Discussion
A.-B.

Petitioner seeks to vacate or set aside his judgment of conviction and sentence of death under the Mississippi Uniform Post-Conviction Collateral Relief Act, Mississippi Code Annotated Secs. 99-39-1, et seq. (Supp.1985). Recognizing that there must be finality and an end at some reasonable time to litigation in criminal cases, the legislature adopted the act

to revise, streamline and clarify the rules and statutes pertaining to post-conviction collateral relief law and procedures, to resolve any conflicts therein and to provide the courts of this state with an exclusive and uniform procedure for the collateral review of convictions and sentences.

Miss.Code Ann. Sec. 99-39-3(1) (Supp.1985).

The act further provides:

(2) Direct appeals shall be the principal means of reviewing all criminal convictions and sentences, and the purpose of this chapter is to provide prisoners with a procedure, limited in nature, to review those objections, defenses, claims, questions, issues or errors which in practical reality could not be or should not have been raised at trial or on direct appeal.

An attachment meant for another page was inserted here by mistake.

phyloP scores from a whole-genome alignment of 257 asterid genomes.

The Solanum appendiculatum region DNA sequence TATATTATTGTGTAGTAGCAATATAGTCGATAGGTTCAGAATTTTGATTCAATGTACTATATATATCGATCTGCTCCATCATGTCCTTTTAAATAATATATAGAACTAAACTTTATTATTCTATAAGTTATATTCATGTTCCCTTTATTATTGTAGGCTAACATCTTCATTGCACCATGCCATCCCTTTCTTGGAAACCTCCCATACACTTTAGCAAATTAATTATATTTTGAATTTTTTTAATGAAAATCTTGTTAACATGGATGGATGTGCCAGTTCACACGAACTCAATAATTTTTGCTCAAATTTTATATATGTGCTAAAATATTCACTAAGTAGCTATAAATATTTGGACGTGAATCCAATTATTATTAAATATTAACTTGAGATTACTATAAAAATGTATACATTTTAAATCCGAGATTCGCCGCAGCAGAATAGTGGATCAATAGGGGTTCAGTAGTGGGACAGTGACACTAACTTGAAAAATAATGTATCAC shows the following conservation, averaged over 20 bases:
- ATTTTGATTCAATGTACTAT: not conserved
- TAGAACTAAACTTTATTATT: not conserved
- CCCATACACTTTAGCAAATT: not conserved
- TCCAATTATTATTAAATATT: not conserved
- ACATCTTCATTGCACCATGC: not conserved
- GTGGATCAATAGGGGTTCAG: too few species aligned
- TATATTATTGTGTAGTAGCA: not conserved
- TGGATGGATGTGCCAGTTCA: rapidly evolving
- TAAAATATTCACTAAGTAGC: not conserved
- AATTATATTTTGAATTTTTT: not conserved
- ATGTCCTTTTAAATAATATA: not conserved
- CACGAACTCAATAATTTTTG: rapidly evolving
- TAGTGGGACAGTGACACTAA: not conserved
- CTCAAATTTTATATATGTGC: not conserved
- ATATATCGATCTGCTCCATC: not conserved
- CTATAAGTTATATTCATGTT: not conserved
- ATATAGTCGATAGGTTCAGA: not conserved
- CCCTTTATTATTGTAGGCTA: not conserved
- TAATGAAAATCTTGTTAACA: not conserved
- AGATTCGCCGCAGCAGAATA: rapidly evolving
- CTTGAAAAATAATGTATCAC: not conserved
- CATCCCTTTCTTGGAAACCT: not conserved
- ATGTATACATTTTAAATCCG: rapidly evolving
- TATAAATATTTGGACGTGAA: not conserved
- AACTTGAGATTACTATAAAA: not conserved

Miss.Code Ann. Sec. 99-39-3(2) (Supp.1985)....

To continue reading

Request your trial
44 cases
  • Havard v. State, No. 2006-DR-01161-SCT.
    • United States
    • Mississippi Supreme Court
    • May 22, 2008
    ...Ann. § 99-39-21(1-5) are applicable in death penalty PCR Applications. Irving v. State, 498 So.2d 305 (Miss.1986); Evans v. State, 485 So.2d 276 (Miss.1986). Rephrasing direct appeal issues for post-conviction purposes will not defeat the procedural bar of res judicata. Irving v. State, 498......
  • Pruett v. State
    • United States
    • Mississippi Supreme Court